Zsa Zsa, World’s Ugliest Dog, dies at age 9

Zsa Zsa, an English Bulldog, stands on stage after winning The World's Ugliest Dog Competition in Petaluma, north of San Francisco, California on June 23. (AFP)
Updated 11 July 2018
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Zsa Zsa, World’s Ugliest Dog, dies at age 9

WASHINGTON: Zsa Zsa’s 15 minutes in the limelight are over: the copiously drooling English bulldog named the World’s Ugliest Dog just weeks ago has died.
The nine-year-old canine died in her sleep Tuesday morning, owner Megan Brainard of Anoka, Minnesota told US media.
“I’m in shock still,” Brainard told CNN sister network HLN. “I haven’t even processed her winning and fame.”
The dog won the ugliness title at a contest last month in Petaluma, California.
Brainard told CNN then that the dog slobbered a lot because it had trouble keeping its tongue in its mouth.
Its upper teeth were almost horizontal and it also had a pronounced underbite.


Bollywood’s Amitabh Bachchan becomes farmers’ star after clearing loans

Updated 21 November 2018
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Bollywood’s Amitabh Bachchan becomes farmers’ star after clearing loans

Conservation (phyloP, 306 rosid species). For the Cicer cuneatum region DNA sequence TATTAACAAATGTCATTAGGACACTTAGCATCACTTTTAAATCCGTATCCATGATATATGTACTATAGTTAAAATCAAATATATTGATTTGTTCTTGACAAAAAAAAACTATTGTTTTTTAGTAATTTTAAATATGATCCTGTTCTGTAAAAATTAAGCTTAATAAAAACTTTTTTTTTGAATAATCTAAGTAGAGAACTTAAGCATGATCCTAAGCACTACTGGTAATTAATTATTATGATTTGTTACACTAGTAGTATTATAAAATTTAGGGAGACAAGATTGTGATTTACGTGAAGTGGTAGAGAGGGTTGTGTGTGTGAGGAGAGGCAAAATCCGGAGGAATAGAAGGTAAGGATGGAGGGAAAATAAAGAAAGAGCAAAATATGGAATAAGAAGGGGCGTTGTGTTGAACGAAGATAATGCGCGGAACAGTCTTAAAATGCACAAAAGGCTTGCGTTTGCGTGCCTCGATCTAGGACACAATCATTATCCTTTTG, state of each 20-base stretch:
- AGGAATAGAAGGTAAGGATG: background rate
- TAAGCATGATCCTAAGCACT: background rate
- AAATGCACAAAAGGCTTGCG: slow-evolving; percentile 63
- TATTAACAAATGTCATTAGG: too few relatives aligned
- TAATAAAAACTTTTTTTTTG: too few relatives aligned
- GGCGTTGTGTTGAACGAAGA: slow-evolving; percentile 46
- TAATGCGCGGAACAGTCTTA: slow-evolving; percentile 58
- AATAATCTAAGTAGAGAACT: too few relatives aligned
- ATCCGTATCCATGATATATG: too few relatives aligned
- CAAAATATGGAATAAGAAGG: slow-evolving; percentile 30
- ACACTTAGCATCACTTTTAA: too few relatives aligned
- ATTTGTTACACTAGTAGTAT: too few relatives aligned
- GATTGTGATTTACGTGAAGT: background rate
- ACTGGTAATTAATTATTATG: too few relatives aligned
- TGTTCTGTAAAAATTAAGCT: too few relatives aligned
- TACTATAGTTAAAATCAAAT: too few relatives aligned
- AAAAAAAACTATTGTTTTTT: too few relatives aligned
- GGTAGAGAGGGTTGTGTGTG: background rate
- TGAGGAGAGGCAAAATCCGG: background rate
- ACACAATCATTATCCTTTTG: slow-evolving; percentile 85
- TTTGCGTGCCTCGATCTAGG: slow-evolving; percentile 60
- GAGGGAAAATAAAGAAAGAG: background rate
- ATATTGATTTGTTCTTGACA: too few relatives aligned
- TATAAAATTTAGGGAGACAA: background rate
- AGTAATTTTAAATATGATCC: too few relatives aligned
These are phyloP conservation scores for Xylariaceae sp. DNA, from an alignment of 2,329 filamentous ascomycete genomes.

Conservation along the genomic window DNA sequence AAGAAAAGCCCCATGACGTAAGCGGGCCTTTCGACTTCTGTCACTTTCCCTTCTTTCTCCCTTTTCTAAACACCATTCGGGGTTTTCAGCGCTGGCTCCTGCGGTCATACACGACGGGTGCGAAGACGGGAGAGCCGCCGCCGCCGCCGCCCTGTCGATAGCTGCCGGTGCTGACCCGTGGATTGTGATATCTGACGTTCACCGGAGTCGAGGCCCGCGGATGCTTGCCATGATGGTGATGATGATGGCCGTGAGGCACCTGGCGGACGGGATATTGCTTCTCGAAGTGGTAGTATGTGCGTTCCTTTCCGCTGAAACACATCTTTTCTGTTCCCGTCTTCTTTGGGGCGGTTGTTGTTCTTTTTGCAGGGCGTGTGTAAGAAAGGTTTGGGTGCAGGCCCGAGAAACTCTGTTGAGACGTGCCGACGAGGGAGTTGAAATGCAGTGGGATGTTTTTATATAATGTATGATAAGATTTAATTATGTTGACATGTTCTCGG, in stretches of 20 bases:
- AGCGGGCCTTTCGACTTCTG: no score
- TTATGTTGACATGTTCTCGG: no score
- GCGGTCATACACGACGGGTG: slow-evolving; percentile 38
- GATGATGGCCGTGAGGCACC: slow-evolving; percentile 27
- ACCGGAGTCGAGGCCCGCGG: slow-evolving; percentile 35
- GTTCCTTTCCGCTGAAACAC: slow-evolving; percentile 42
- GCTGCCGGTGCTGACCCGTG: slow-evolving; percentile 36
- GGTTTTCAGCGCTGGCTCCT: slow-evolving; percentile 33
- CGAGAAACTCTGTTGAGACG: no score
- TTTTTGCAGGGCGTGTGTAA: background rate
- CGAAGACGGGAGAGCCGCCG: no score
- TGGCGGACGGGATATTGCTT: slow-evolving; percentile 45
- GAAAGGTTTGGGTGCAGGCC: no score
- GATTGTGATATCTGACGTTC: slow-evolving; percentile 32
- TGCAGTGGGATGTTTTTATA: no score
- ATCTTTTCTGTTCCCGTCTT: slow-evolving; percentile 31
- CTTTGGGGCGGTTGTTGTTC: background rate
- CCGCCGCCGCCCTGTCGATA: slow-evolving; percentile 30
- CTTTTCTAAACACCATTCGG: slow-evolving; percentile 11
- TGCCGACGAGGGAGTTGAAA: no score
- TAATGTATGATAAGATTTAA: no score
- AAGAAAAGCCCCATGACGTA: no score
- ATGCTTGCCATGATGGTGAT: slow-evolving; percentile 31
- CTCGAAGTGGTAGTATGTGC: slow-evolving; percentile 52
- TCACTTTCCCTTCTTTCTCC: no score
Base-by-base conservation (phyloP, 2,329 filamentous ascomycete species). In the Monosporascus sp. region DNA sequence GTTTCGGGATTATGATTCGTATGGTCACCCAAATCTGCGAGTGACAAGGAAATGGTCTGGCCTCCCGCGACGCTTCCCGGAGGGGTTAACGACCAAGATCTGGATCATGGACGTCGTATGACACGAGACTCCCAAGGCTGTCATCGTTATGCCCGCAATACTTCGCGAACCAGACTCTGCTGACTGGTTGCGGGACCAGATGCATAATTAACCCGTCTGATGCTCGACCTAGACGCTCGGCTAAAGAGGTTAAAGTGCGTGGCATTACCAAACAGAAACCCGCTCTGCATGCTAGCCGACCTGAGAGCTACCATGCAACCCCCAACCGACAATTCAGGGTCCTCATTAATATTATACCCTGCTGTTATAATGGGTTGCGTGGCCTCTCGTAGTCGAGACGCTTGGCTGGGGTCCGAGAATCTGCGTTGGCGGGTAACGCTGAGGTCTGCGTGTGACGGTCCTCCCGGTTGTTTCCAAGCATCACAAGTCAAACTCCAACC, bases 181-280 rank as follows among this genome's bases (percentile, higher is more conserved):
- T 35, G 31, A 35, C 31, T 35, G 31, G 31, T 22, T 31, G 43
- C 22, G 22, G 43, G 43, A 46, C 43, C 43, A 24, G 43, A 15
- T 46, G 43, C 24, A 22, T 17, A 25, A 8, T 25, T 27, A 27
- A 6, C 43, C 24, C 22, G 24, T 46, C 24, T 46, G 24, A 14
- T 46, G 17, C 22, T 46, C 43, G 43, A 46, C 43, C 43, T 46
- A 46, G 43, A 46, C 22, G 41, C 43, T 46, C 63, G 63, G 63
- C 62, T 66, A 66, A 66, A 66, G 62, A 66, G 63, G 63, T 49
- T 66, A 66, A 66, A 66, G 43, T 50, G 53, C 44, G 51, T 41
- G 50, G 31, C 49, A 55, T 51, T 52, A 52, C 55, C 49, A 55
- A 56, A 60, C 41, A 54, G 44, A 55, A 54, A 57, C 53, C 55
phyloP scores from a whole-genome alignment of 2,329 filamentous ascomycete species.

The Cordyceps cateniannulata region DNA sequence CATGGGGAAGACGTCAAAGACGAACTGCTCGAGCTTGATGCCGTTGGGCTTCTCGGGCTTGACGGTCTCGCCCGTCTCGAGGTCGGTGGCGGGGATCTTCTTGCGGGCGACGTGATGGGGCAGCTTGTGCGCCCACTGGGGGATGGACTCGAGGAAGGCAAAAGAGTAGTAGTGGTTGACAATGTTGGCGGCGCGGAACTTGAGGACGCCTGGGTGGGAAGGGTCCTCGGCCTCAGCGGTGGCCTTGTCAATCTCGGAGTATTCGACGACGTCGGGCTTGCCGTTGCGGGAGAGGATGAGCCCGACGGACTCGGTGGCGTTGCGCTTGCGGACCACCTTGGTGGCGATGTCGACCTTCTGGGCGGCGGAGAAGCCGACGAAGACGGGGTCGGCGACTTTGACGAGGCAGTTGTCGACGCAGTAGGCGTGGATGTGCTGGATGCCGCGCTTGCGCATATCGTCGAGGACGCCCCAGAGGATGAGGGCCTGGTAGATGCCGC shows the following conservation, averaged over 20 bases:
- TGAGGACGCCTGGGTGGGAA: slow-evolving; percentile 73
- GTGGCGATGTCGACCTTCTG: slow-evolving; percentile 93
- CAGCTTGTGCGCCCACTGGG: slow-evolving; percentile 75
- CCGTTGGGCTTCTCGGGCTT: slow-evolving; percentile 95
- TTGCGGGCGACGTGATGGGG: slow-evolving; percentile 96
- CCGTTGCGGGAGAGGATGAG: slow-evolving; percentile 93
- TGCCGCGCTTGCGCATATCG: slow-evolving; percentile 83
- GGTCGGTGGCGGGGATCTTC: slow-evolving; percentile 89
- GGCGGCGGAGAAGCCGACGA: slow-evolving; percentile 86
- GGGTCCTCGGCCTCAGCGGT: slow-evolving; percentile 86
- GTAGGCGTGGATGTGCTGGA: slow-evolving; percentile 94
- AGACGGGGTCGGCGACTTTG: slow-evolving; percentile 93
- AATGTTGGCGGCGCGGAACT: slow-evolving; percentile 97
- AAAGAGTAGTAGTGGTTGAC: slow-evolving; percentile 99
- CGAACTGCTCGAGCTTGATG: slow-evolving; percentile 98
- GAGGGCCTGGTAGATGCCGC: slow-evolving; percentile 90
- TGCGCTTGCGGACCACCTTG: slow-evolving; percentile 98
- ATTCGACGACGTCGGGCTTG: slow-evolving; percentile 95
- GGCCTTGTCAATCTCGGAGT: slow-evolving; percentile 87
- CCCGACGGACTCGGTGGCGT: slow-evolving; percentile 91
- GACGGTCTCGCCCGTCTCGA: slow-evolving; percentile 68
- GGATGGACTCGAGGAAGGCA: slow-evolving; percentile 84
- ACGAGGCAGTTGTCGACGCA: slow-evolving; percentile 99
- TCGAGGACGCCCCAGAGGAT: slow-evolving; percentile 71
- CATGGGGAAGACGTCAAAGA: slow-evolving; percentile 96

• Farmers and other agriculture workers together make up about half India’s 1.3 billion people
  • Bachchan wrote in his blog this week that he had helped 1,398 farmers from the northern state of Uttar Pradesh and felt a ‘sense of accomplishment’

CHENNAI, India: Bollywood veteran Amitabh Bachchan was hailed on Wednesday as a star of India’s farmers after clearing loans worth more than 40 million rupees ($560,000) as an agricultural crisis forces many rural workers into extreme poverty.
India’s farmers have been hit hard by a drop in commodity prices, stagnant wages, record fuel prices and high fertilizer costs, sparking rallies across the country this year calling for better prices for produce and loan waivers.
Farmers and other agriculture workers together make up about half India’s 1.3 billion people.
“It is a very big problem that has left farmers across the country in dire straits,” Rakesh Tikait, spokesperson of the Bhartiya Kisan Union (Indian Farmers’ Union) told the Thomson Reuters Foundation in a phone interview.
“The government policies are flawed and need an overhaul. We are fighting for that change but are thankful for any help that comes along the way.”
Tikait said Bachchan’s gesture might have been symbolic but it meant a lot for farmers who were struggling to survive.
More than 12,600 farmers and agricultural workers committed suicide in 2015 alone, accounting for about 10 percent of all suicides in India, with almost 60 percent of suicides caused by bankruptcy and indebtedness, according to official data.
Bachchan, one of Indian cinema’s most revered actors, wrote in his blog this week that he had helped 1,398 farmers from the northern state of Uttar Pradesh and felt a “sense of accomplishment.”
“Gratitude leans across to the desire of removing some of the burdens that farmers continue to suffer ... and the inner peace it generates when the desired is completed,” he wrote.